According to an analysis of a National Aeronautics and Space Administration (NASA) data released by environmental NGO Greenpeace, “India has more than 15% of all anthropogenic sulphur dioxide (SO2) hotspots in the world detected by the OMI (Ozone Monitoring Instrument) satellite.”
The major SO2 emission hotspots in India are Singrauli in Madhya Pradesh, Neyveli and Chennai in Tamil Nadu, Talcher and Jharsuguda in Odisha, Korba in Chhattisgarh, Kutch in Gujarat, Ramagundam in Telangana and Chandrapur and Koradi in Maharashtra.
The other hotspots across the globe include Norilsk smelter complex in Russia being the largest SO2 emission hotspot in the world, followed by Kriel in Mpumalanga province in South Africa and Zagros in Iran.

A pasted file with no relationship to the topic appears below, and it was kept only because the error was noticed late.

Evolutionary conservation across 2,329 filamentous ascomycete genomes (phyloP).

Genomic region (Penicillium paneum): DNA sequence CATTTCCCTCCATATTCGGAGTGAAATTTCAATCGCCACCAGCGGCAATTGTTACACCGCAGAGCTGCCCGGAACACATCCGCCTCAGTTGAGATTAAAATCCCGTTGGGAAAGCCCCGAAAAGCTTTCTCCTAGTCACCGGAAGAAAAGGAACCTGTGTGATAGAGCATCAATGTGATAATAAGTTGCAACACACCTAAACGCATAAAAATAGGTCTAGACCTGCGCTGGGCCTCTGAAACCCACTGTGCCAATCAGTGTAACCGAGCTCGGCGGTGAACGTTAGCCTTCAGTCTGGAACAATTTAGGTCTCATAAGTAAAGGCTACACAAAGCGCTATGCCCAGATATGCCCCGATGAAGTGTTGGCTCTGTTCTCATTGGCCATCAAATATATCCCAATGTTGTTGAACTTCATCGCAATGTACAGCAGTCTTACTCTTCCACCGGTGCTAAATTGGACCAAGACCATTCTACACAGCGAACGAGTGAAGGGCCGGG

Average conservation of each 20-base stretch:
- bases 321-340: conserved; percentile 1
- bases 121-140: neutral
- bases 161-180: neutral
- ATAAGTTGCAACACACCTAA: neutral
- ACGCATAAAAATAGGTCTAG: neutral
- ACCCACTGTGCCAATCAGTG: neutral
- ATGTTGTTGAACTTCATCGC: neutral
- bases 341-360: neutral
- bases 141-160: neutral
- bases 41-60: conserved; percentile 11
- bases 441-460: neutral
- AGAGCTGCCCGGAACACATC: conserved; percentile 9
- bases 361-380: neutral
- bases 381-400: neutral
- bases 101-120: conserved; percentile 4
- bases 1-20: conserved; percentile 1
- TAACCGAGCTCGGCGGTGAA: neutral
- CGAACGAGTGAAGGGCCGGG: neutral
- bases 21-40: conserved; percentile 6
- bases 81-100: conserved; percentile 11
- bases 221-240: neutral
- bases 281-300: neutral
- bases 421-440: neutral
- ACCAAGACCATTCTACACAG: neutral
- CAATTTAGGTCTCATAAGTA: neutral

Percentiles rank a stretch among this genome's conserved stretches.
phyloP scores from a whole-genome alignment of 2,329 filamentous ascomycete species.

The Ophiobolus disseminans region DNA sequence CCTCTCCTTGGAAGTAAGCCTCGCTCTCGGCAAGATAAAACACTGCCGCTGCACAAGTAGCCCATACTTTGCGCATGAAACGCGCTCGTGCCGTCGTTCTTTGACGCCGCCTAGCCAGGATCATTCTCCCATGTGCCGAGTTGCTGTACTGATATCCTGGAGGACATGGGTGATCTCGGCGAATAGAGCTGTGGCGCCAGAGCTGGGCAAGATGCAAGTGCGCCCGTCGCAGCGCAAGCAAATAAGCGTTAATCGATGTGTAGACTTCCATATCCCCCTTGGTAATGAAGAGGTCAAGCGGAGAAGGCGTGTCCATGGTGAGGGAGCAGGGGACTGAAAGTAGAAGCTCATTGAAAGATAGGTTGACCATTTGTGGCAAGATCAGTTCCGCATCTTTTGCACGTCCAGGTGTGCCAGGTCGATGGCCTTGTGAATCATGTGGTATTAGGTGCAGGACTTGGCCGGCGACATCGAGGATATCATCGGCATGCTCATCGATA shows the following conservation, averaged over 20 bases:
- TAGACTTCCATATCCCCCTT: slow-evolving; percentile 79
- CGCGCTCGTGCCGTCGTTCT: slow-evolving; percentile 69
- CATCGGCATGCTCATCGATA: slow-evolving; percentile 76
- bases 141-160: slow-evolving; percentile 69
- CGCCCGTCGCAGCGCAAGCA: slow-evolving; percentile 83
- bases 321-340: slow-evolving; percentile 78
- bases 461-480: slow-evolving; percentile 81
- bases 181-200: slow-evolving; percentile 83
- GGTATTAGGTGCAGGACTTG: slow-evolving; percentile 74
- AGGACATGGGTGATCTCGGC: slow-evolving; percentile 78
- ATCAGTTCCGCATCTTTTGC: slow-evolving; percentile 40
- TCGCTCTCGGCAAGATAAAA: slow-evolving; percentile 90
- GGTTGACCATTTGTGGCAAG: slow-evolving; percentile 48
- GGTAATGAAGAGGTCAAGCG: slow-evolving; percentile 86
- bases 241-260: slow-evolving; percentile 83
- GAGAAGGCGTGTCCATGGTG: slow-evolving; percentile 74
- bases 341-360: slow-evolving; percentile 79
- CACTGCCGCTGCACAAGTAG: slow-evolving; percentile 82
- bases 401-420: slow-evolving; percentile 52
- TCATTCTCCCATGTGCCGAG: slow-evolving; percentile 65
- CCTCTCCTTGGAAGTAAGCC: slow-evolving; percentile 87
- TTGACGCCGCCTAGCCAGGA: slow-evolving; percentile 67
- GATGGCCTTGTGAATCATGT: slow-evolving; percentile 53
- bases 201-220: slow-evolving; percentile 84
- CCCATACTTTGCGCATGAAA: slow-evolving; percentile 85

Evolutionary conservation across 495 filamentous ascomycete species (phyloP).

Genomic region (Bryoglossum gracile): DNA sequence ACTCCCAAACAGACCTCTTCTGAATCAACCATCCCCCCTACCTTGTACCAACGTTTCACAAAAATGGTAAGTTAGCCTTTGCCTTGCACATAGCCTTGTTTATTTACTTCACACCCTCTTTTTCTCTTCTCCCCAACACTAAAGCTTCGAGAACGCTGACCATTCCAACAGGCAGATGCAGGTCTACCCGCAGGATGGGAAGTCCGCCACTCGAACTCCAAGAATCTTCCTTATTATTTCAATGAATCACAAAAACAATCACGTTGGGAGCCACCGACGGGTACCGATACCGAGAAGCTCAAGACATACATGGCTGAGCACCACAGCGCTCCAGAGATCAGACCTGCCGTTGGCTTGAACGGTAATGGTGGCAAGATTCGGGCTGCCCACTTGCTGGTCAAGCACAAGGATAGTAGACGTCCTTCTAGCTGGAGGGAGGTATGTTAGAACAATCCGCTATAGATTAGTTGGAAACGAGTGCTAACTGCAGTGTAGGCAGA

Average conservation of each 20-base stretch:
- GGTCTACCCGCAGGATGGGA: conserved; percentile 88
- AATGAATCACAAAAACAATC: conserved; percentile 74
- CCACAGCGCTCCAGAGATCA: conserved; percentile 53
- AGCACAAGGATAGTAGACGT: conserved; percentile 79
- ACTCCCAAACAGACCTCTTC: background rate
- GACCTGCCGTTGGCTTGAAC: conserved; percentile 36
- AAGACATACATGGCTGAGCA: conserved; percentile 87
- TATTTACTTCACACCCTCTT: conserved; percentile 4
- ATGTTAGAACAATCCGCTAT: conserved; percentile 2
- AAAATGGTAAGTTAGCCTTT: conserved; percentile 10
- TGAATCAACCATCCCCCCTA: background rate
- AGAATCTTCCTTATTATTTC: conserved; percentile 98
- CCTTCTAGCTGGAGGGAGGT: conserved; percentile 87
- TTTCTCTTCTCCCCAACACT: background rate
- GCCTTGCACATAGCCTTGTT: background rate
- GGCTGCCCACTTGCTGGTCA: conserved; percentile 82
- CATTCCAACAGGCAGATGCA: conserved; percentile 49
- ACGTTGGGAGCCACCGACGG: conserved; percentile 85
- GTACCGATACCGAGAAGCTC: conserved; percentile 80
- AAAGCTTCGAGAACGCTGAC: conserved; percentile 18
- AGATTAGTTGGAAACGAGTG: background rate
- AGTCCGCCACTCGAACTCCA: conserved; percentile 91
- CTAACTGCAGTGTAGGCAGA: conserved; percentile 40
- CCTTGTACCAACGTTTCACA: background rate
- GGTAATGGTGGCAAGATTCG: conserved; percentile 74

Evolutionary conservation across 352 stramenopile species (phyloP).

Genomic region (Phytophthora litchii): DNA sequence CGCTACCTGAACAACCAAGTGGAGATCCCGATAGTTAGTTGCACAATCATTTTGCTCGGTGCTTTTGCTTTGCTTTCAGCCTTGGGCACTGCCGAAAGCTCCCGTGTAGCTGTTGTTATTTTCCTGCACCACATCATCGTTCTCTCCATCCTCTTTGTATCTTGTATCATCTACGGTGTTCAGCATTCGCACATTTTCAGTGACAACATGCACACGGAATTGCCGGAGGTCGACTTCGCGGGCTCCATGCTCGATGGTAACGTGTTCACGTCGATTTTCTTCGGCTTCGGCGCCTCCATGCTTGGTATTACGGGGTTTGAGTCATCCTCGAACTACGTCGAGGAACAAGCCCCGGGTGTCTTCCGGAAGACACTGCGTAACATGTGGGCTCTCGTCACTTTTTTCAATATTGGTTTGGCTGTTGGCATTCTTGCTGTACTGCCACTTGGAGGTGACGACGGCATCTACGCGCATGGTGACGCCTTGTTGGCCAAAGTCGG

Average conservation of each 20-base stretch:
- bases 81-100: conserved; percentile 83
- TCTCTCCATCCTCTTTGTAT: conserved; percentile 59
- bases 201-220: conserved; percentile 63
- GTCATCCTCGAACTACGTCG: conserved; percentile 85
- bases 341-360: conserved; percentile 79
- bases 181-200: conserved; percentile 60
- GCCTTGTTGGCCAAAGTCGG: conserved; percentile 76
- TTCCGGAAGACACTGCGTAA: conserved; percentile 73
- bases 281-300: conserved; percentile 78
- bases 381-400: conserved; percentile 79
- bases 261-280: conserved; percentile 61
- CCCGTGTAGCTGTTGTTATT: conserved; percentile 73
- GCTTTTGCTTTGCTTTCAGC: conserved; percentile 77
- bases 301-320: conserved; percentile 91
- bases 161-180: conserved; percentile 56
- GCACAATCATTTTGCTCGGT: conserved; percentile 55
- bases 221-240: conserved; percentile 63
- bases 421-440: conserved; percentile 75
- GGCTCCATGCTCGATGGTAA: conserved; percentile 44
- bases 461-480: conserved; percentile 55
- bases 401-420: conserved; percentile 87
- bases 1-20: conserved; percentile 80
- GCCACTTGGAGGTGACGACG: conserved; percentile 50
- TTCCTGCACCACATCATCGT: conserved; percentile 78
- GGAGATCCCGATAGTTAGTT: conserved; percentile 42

However, as per country-wise world rankings, India was found at the top position in emitting SO2 as it has the maximum hotspots.
“We are facing an air pollution emergency and yet it is far from clear that power plants will meet even the extended deadlines to comply with pollution limits, both in Delhi and around the country,” said Pujarini Sen, a senior campaigner at Greenpeace.
In December 2015, the Ministry of Environment, Forest and Climate Change had initiated SO2 emission limits for coal power plants for the first time with an initial deadline to modify technology to control SO2 emissions by December 2017.